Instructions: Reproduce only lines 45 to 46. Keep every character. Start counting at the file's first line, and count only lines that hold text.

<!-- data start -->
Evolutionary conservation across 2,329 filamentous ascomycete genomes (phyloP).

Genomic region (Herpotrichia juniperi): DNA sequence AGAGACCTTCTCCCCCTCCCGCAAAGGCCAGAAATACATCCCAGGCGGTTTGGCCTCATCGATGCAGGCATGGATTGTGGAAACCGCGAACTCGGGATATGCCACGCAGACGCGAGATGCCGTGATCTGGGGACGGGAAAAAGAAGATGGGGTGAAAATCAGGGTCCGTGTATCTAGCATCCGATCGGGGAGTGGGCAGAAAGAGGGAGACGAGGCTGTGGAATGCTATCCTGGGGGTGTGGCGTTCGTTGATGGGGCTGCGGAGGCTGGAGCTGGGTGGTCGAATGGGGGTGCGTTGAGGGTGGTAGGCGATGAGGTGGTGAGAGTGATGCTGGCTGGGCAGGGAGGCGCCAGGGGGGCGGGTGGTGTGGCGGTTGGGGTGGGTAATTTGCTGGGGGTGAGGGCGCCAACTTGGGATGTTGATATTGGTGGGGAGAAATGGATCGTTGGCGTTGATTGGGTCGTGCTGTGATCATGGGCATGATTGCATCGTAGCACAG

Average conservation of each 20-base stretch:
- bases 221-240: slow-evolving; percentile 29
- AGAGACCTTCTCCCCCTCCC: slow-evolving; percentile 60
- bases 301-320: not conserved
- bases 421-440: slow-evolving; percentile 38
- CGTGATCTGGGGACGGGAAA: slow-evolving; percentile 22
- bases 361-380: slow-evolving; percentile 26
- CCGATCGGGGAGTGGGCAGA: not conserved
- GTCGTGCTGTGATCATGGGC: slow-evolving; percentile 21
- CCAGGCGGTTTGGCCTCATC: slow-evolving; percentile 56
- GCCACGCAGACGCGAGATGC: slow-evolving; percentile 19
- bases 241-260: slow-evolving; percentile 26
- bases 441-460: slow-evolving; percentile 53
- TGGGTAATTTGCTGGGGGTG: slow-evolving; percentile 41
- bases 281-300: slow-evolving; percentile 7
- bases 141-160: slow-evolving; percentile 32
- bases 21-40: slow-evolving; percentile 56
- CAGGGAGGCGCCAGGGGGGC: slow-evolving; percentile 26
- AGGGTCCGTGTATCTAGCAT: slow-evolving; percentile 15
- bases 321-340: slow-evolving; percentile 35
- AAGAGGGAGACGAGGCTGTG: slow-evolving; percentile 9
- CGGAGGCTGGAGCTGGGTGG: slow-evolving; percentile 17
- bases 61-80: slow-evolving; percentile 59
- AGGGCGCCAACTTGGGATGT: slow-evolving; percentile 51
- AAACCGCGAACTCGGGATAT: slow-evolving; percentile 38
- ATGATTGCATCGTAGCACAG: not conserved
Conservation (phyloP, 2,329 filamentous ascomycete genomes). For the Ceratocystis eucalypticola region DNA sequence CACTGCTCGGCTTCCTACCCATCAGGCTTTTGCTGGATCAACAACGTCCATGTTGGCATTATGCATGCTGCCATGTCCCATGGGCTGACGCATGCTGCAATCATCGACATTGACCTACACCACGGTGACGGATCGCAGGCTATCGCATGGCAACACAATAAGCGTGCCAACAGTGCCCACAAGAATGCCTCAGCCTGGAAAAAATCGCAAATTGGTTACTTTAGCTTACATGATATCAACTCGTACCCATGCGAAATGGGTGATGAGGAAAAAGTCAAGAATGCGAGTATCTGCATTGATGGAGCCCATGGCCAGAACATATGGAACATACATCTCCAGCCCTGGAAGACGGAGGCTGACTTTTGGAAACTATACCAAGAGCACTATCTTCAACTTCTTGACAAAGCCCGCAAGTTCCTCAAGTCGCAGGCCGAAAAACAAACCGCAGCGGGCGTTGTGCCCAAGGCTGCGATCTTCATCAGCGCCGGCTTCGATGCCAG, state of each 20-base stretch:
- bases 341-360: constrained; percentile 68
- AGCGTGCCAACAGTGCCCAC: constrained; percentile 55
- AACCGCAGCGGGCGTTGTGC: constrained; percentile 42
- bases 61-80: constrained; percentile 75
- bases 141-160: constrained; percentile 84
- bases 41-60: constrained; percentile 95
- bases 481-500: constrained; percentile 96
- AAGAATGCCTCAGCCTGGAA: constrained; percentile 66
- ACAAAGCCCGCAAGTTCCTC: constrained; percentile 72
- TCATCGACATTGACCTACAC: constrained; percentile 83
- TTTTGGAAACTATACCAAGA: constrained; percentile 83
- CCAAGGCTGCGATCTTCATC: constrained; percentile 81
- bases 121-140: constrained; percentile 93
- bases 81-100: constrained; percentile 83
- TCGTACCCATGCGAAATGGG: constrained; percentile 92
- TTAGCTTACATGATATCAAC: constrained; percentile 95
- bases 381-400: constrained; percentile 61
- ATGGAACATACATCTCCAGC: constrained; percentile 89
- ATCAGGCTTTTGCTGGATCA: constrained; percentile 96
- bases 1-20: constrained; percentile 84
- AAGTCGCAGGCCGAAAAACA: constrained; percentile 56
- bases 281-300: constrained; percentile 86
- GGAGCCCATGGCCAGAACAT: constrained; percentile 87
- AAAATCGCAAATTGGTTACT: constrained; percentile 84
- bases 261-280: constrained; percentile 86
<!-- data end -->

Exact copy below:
- TTAGCTTACATGATATCAAC: constrained; percentile 95
- bases 381-400: constrained; percentile 61